In this civil case plaintiff Joseph Wilson is alleging he suffered injuries due to the defective design, manufacture, construction and maintenance of a certain machine by Fare Well Corp., formerly George S. Harwood & Sons, Inc., as succeeded by Davis and Furber Machine Company; The James Hunter Machine Company as succeeded by James Hunter Machine Company, Division of Crompton and Knowles Corp.; Hunter Investment Corp., formerly The James Hunter Machine Company Crompton and Knowles Corp. and the recently organized James Hunter Machine Company.
The action comes before this court by way of three motions for summary judgment -- one in favor of defendant Crompton and Knowles Corp., one in favor of defendant Davis and Furber Machine Company, and one in favor of defendant James Hunter Machine Company.
At the hearing the motion for summary judgment in favor of defendant James Hunter Machine Company was granted without objection due to the fact that this company did not even come into existence until approximately nine months after the alleged accident took place. Thus, as a matter of law and fact, it was found that this company could not be held liable for any of plaintiff's injuries.
The facts are not in dispute. Plaintiff sustained personal injuries while operating a machine consisting of five parts while in the course of his work at his place of employment, Supreme Felt. Four of the parts (the Garnett, lapper, floor apron and wind-up) were manufactured by The James Hunter Machine Co. and one part (the Bramwell Feeder) was manufactured by George S. Harwood and Sons, Inc. The machine in question was shipped to Supreme Felt in Elizabeth by George S. Harwood and Sons, Inc. and installed by the employees of The James Hunter Machine Co. in 1952. The Garnett parts and Feeder part were put together to form the complete machine.
The accident herein complained of occurred on April 28, 1972. Plaintiff alleges a cause of action against all defendants due to negligence, breach of warranty and strict liability. The liability of a manufacturer for the unreasonably unsafe products it places into the channels of trade has been clearly established in this state. Bexiga v. Havir Mfg. Corp. , 60 N.J. 402 (1972). The actual merits of the case are not in issue. The major area of dispute is the basis upon which each defendant may be sued, taking into consideration the changes in corporate identities, and the sales of assets which have taken place between the time of manufacture of the machine and the time of the accident.
It is most important to understand the corporate history of each company as well as the agreements between the companies.
In the late 1800s The James Hunter Machine Company (Hunter) was incorporated for the manufacture and distribution of machines for the textile industry. On December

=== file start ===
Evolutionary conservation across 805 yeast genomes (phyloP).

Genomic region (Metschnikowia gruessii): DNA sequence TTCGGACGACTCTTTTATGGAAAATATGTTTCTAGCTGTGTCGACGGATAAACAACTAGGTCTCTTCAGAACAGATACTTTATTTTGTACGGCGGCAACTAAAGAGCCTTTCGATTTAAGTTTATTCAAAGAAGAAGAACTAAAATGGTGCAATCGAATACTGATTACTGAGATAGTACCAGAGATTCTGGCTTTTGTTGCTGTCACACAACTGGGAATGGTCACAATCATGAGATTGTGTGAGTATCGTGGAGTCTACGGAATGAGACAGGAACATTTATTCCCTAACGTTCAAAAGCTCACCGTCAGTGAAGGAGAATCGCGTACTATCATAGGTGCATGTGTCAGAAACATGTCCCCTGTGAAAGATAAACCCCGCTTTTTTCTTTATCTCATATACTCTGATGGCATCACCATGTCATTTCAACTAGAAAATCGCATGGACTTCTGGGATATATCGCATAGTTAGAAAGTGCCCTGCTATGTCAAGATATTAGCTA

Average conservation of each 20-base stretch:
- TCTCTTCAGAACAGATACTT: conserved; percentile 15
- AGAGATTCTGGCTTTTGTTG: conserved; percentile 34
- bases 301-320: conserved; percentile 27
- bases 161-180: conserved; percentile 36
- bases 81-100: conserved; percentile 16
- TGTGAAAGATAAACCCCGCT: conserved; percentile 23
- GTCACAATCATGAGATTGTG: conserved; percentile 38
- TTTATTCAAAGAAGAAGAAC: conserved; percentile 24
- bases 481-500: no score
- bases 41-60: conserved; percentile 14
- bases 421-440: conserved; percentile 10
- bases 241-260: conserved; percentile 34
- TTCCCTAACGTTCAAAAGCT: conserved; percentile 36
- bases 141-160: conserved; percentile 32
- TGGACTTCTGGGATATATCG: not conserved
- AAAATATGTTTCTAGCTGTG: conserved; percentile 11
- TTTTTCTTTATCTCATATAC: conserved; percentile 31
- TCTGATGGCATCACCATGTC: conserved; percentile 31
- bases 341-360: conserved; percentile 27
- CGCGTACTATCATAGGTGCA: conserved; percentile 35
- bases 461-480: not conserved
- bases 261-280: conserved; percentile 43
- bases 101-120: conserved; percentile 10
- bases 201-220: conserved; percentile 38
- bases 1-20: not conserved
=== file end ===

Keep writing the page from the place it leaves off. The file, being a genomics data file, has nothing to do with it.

27, 1961 Crompton and Knowles Corp. (C & K) entered into an agreement with Hunter for certain of Hunter's assets, property and business. The closing date of sale to these assets was held on January 2, 1962. Thereafter, Hunter operated under the new name of Hunter Investment Corp. and C & K continued the manufacturing operations of Hunter under the name of James Hunter Machine Company, a Division of Crompton and Knowles.
The agreement between Hunter and C & K is lengthy and quite complex. It basically provides for C & K to acquire all inventory of goods, all machinery, jigs, tools, patterns, equipment, furniture, fixtures, real estate, buildings, trademarks, patents and good will of Hunter. However, it made specific exceptions for life insurance proceeds, trade notes and accounts receivable, securities, one piece of property in South Carolina, and "all claims and causes of action of every nature relating to operations prior to the date of closing and to obligations and liabilities not assumed by C & K hereunder." As consideration C & K was to pay Hunter in the following way: transfer of 30,000 shares of common stock of C & K to Hunter at an agreed value of $30 a share, a promissory note for $1,000,000 and cash if book values exceeded $1,900,000., plus $150,000. C & K agreed to assume all obligations under contracts with customers entered into in the ordinary course of business by Hunter accruing after the closing date, all liabilities under Hunter's retirement plan, all liabilities for group insurance, all real and personal property taxes assessed as of January 1, 1962 and thereafter, all labor contracts, all other contracts, leases or other instruments arising from prior agreements with Hunter. The president of Hunter became vice-president and director of C & K, as well as president of The James Hunter Machine Company, Division of Crompton and Knowles. Hunter agreed not to use its old name anywhere, not to engage in the business of developing, manufacturing or selling textile machinery, and to completely revise its corporate purpose